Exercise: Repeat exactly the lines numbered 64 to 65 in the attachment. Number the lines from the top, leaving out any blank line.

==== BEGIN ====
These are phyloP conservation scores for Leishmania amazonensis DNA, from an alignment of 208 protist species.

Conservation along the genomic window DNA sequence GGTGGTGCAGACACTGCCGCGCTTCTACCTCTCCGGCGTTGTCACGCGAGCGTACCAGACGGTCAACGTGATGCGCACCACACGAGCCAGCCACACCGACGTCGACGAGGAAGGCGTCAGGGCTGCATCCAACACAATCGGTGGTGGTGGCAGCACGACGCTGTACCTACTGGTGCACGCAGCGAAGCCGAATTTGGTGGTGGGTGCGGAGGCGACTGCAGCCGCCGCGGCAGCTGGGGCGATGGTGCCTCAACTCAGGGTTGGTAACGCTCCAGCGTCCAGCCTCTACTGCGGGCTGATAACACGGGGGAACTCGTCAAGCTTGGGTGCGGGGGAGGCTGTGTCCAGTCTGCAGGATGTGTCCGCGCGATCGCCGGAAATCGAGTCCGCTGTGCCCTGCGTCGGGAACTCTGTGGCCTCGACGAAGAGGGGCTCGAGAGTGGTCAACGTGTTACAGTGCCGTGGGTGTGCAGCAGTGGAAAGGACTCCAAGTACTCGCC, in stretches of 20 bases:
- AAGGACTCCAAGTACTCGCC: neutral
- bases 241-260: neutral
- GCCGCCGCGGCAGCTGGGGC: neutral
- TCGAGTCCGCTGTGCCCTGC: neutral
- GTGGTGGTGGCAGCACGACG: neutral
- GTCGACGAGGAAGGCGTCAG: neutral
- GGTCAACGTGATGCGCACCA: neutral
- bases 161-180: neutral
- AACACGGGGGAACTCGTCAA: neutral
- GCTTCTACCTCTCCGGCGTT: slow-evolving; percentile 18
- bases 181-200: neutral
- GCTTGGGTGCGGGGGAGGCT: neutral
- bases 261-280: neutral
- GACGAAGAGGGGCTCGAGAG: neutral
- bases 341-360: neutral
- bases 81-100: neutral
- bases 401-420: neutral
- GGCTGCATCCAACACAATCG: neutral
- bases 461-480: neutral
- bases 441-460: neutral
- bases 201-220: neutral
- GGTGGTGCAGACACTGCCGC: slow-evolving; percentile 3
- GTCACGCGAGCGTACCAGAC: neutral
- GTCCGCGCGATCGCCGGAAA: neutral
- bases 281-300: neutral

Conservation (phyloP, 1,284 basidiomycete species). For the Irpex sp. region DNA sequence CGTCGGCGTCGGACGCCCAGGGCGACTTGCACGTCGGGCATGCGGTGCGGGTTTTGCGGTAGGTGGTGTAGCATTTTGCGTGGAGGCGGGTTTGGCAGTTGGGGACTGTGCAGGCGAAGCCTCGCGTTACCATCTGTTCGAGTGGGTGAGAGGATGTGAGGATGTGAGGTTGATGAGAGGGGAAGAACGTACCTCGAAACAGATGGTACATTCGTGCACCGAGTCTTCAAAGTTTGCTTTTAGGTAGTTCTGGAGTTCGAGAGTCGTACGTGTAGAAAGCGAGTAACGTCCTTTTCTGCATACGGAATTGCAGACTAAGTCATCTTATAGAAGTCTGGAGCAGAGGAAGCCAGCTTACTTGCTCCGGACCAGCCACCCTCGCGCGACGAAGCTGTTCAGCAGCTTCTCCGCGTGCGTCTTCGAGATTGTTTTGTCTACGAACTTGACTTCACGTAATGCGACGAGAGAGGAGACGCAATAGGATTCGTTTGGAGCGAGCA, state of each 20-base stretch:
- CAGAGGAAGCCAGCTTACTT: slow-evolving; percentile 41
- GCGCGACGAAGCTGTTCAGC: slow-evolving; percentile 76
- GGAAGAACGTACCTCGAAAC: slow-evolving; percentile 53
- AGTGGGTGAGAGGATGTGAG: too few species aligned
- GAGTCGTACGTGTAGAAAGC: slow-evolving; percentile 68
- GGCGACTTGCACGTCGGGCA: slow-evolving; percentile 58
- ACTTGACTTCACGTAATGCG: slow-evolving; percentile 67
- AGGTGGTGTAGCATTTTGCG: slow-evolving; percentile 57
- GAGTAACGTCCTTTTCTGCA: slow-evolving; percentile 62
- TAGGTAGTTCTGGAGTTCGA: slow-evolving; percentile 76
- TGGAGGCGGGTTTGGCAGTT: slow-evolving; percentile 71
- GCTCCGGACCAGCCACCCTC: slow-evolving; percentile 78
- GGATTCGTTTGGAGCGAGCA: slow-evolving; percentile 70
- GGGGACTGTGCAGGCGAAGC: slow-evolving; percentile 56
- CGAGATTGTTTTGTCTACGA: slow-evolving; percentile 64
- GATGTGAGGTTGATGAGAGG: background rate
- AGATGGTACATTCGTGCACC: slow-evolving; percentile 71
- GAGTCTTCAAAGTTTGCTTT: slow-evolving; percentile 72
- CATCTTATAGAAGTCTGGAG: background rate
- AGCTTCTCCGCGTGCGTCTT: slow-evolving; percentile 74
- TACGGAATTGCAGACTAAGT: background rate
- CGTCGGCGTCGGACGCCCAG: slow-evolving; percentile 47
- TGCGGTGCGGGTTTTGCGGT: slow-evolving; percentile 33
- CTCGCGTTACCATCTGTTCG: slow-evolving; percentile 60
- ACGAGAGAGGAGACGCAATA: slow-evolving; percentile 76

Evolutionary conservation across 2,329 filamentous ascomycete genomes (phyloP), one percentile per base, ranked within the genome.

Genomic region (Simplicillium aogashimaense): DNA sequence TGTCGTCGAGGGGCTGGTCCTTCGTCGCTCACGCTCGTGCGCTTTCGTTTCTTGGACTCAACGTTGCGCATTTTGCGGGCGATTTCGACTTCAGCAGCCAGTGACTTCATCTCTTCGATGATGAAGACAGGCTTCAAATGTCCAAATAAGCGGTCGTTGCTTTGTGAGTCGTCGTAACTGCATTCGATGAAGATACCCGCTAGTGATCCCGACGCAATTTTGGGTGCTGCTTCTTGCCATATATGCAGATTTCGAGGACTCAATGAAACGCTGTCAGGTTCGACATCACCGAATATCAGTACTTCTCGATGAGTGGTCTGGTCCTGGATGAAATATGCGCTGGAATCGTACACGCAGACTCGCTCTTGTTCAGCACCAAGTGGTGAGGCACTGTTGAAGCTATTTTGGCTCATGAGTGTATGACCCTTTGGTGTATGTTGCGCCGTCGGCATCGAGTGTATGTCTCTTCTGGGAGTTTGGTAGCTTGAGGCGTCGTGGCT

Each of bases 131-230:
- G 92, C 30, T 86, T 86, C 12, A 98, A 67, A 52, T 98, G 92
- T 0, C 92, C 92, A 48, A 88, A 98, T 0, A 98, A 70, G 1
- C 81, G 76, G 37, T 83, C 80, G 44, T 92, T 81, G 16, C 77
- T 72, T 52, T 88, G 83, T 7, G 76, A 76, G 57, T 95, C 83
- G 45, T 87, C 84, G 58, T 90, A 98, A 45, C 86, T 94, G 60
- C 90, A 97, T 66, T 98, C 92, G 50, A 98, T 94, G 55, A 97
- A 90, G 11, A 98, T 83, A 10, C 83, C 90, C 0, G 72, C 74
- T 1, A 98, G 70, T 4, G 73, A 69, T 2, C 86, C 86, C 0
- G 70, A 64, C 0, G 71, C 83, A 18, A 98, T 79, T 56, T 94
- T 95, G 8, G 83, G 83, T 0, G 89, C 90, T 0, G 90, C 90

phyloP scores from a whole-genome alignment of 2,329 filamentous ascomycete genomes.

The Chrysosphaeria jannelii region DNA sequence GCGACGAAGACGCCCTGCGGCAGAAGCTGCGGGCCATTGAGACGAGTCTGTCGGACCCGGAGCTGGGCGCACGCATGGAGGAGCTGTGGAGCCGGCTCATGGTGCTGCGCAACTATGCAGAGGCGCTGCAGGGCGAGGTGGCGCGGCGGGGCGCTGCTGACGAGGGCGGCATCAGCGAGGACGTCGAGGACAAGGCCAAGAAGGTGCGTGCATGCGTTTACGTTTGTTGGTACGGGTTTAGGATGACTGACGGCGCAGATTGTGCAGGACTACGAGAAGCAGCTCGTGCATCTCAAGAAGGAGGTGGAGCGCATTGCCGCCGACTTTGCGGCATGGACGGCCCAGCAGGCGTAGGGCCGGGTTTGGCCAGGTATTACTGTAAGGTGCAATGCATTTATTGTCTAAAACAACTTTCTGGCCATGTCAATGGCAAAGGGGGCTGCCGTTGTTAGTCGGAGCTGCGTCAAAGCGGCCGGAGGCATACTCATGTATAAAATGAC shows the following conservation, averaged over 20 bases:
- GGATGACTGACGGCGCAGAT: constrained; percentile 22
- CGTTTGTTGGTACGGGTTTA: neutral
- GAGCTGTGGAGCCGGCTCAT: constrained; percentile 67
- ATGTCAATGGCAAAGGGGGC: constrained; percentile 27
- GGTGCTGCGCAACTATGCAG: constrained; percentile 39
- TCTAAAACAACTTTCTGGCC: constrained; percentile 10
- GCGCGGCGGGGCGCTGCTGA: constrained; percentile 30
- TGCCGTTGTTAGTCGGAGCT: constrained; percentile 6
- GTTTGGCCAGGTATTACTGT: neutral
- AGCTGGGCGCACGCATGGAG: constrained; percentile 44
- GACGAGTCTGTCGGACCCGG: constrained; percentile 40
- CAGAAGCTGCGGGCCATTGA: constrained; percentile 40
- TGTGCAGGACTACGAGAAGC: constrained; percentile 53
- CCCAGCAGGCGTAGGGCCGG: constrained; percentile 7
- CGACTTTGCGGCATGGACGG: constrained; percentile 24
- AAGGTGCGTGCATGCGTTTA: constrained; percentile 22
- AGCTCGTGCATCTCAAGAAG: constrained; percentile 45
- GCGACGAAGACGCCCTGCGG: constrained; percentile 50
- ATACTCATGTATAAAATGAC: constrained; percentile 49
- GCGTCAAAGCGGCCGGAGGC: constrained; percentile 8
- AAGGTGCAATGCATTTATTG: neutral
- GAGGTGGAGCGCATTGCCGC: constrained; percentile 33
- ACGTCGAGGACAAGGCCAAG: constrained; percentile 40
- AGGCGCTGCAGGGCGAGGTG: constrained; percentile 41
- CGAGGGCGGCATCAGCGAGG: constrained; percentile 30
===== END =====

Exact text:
- T 1, A 98, G 70, T 4, G 73, A 69, T 2, C 86, C 86, C 0
- G 70, A 64, C 0, G 71, C 83, A 18, A 98, T 79, T 56, T 94